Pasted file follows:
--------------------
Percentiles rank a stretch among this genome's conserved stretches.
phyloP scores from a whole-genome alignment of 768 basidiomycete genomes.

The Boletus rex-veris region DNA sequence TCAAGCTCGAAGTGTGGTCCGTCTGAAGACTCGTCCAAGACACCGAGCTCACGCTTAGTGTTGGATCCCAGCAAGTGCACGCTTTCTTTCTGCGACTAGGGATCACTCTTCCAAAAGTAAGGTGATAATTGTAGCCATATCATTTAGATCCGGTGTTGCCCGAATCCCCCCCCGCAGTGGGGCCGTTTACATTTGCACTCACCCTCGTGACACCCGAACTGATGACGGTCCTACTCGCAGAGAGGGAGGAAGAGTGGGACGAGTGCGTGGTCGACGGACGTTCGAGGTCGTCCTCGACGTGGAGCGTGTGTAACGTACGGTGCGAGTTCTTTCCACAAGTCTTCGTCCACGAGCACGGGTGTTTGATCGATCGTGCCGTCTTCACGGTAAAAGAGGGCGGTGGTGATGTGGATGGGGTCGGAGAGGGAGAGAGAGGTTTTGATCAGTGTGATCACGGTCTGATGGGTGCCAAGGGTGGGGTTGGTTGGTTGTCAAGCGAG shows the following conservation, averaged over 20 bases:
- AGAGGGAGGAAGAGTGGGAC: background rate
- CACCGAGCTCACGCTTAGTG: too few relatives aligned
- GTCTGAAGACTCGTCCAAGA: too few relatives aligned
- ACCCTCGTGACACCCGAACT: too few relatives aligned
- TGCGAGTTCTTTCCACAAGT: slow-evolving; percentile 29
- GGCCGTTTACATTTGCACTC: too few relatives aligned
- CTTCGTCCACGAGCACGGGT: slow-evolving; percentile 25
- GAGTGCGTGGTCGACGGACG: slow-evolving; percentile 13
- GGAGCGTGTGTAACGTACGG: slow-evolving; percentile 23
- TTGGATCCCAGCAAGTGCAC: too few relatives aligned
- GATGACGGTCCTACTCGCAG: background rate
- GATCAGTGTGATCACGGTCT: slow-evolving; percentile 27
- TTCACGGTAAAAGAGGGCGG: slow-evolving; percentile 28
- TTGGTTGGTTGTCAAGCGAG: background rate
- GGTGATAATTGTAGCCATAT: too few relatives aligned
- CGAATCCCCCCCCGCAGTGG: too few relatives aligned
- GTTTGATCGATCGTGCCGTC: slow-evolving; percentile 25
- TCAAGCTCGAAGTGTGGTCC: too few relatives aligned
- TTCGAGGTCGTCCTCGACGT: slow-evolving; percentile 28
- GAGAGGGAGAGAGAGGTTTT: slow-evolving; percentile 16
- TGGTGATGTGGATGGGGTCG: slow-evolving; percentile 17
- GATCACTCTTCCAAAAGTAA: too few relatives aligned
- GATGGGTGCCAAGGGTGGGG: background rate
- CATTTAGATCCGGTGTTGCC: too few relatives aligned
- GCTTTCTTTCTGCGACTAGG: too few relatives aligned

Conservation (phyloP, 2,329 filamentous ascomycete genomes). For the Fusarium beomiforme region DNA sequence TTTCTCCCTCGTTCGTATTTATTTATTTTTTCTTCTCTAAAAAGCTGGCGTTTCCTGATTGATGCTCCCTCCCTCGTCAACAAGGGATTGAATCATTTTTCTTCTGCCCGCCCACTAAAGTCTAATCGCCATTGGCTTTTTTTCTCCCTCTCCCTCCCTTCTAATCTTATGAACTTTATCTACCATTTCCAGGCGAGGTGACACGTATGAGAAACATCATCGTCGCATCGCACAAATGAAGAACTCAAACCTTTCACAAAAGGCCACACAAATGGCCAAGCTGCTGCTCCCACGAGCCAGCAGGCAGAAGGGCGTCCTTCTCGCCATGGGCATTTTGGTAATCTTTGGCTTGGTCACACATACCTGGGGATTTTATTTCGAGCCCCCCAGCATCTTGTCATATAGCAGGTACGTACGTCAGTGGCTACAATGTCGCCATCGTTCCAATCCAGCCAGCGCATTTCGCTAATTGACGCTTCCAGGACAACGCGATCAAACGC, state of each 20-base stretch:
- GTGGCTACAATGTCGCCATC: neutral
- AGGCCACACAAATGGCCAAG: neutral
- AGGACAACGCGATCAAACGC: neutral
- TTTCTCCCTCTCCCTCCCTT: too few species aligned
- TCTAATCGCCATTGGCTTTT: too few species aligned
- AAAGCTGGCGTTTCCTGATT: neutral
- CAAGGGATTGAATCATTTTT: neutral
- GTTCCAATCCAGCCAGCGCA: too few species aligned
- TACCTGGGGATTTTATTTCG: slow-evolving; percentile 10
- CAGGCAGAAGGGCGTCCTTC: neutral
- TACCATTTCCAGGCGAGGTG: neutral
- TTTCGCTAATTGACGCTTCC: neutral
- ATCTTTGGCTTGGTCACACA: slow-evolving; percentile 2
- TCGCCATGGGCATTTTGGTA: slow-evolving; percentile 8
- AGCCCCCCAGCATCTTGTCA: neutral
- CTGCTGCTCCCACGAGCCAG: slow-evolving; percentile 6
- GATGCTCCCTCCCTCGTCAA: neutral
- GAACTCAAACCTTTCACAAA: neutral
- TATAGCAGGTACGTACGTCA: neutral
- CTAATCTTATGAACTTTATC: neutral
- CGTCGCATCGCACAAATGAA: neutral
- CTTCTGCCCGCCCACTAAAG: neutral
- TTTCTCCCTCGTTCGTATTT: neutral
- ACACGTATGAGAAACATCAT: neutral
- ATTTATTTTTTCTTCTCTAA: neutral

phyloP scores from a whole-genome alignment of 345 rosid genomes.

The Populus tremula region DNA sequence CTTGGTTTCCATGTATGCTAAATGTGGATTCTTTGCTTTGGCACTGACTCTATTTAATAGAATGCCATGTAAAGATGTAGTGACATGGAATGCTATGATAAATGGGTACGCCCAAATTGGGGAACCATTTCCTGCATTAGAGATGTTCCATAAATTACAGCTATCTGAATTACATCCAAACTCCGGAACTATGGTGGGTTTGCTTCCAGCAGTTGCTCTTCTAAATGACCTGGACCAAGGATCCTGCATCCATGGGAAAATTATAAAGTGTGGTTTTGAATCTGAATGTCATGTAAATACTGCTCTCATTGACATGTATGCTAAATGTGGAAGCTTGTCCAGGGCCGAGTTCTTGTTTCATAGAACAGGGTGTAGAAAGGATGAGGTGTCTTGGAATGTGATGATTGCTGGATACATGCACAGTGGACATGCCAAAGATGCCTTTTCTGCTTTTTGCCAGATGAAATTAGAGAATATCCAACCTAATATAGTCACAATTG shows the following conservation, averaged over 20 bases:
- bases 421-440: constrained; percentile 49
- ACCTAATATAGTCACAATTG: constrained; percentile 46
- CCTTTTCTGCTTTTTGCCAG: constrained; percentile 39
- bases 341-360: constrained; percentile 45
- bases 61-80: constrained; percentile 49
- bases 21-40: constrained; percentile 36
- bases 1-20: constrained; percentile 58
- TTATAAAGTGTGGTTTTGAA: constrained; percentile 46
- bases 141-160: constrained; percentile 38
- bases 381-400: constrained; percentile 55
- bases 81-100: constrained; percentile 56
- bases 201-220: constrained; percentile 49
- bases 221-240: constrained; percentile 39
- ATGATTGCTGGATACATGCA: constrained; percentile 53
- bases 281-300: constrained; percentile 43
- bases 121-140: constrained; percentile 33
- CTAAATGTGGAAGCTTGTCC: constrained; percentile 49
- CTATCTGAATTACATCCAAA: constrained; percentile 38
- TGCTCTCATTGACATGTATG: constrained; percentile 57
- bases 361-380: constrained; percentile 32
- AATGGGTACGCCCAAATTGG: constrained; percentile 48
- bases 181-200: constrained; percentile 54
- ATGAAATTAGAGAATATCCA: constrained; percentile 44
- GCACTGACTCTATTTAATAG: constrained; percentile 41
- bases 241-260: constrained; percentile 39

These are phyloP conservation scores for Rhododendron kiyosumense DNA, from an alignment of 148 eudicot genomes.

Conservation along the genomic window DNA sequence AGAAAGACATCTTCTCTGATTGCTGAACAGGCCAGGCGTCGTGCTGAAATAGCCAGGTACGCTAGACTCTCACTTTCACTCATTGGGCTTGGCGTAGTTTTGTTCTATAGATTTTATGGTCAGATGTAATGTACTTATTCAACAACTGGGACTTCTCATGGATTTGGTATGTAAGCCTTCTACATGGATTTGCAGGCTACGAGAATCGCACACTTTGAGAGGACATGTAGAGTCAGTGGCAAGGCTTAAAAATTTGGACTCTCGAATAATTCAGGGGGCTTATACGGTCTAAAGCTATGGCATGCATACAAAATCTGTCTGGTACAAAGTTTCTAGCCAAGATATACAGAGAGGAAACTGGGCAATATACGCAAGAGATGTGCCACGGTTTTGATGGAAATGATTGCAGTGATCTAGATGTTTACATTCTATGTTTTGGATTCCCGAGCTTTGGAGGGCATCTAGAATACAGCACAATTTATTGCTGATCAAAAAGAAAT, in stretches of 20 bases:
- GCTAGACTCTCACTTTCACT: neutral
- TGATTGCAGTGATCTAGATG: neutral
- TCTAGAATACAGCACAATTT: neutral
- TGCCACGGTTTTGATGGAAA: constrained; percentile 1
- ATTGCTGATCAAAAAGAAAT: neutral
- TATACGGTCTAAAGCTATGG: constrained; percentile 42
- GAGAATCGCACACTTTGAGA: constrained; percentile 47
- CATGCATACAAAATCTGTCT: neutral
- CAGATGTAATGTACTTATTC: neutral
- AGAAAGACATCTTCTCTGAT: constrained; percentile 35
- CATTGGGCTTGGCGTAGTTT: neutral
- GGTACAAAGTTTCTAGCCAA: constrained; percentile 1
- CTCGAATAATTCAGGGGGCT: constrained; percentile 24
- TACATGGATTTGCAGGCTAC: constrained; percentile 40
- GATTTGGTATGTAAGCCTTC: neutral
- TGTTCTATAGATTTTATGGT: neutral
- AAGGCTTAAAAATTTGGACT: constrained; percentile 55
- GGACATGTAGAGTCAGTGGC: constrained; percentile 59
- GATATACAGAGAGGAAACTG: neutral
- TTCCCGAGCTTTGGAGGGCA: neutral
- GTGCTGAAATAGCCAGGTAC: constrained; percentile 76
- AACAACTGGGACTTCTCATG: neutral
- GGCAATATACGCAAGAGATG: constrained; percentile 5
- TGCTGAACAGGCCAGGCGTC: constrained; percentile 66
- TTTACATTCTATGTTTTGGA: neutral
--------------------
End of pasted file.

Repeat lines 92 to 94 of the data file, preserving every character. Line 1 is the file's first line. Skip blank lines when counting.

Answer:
- CAGATGTAATGTACTTATTC: neutral
- AGAAAGACATCTTCTCTGAT: constrained; percentile 35
- CATTGGGCTTGGCGTAGTTT: neutral